Title : Memoirs of Armen Dadian (1894-1975)
Author : Dadian Armen
Translator : Simon Beugekian
Publication date : 2018-10-31
Language : Armenian original; English translation
Format : Manuscrit
Description : Armen Dadian’s memoirs. They mostly cover the three to four months he spent on the Gallipoli Front as an officer in the Ottoman army during the First World War. This Armenian man from Ourfa lost most of his family members to the Armenian Genocide. In his memoirs, we also read of the stance he took when he learned of his family’s fate.
Source : Hera Nadjarian (Lebanon)
Date of online publication : 2019-12-20
Number of pages : 7
Memoirs of Armen Dadian (1894-1975) - Dadian Armen
Chapter 1: Towards the Battlefield
Chapter 2 (Part 1): What I Witnessed at the Battle of the Dardanelles
Chapter 2 (Part 2): What I Witnessed at the Battle of the Dardanelles
Chapter 2 (Part 3): What I Witnessed at the Battle of the Dardanelles
Chapter3: Towards Bulgaria
By Hera Nadjarian
Candles? Incense? Or would I prefer to place a wreath on his tombstone?
When loved ones depart for eternity, their memory and their spirit remain behind. One of my loved ones was my incomparable grandfather, Armen Dadian, for whom I felt so much love and care as a child, without ever knowing, without ever discovering the depths of his soul.
The publication of these memoirs gives me infinite satisfaction and joy. Back in 1974, I could detect a void in his gaze. With the publication of these memoirs, that void has been filled.
It was the centenary of the Genocide when, curious, I perused his handwritten notebooks… These were his memoirs! I read them quickly, moved by the content and admiring his writing style – simple and modest, with a crisp and uncorrupted vocabulary… I copied the memoirs faithfully, modifying nothing, mindful of the tone of each phrase, listening carefully to the voice speaking to me from across the gulf of time, just as my nostalgia for this voice grew infinitely. Why do I publish these memoirs? In the name of the boundless love I have for you, grandfather. You were truly a grandfather, kind, forgiving, doting, and patient. I remember your summer visits from Aleppo to Beirut. You would bring Christmas to our home in July, when you opened that burgundy suitcase of yours filled with Aleppo’s purple sweets, nuts, confectioneries, candy-coated chickpeas, baskets of figs, the string cheese made by Grandma, bakeries, and, and – and countless other treasures. It was a magical suitcase… From it emanated the sour smell of Aleppo, and it brought luxury to us all.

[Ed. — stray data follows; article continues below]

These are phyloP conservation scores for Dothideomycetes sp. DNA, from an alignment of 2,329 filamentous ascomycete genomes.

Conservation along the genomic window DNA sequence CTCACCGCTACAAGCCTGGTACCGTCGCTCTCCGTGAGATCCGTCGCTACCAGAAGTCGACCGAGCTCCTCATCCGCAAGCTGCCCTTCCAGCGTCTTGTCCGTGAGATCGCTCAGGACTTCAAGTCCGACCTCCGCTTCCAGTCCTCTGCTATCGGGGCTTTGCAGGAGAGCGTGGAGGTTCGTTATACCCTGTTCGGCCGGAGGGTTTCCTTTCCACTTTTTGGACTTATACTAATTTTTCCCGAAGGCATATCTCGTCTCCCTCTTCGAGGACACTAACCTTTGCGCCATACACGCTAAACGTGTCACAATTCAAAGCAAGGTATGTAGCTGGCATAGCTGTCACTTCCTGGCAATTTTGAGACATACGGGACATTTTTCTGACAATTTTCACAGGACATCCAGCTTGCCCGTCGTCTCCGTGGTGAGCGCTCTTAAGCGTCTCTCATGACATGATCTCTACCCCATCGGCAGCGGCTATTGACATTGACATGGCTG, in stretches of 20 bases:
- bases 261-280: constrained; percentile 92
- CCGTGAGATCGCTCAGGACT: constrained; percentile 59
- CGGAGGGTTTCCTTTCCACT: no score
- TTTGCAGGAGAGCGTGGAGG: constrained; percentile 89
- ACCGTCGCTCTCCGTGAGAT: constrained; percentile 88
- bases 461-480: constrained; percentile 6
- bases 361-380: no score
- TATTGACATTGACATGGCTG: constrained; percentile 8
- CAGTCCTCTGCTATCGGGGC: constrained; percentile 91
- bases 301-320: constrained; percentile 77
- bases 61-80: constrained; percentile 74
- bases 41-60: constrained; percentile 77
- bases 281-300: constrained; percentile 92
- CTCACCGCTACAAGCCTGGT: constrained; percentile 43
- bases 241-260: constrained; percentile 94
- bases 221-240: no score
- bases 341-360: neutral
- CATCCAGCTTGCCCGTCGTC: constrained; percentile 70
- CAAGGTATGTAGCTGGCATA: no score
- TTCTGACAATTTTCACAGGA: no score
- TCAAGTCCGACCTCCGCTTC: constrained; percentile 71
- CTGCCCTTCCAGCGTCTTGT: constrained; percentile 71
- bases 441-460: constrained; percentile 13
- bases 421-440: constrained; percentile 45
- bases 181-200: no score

The publication of this book is the manifestation of the great moral debt that I have owed in silence for forty years. I remember him bent over a low desk, by the light of a faint lamp, at four in the morning, with a cup of coffee beside him, spending the nights sleeplessly writing till morning. I witnessed this, but why did I not have questions for him? What was he writing? And for whom? We only knew that he had served in the Turkish army, and my brother’s and my young minds could not reconcile with this fact. Why did he never share the story of his past life with us?
Now, I hear his voice through yellowed pages, the same voice that once used to give us lessons in Arabic dictation. I can still hear the jingling of the coins he used to drop into our palms every time he left Beirut to return to Aleppo, with a contented smile on his face – a pound, 25 kurus, 50 kurus, or two pounds… He could tell that this brought us boundless joy. But alas, alas, I can only find the explanation to his wistful and melancholy moments in the pages of his memoirs – war, corpses, mangled and dismembered comrades, plans for his own suicide, longing for his homeland of Ourfa and his loved ones, silence…
All this continually marched across his still eyes…
Your granddaughter, Hera Nadjarian.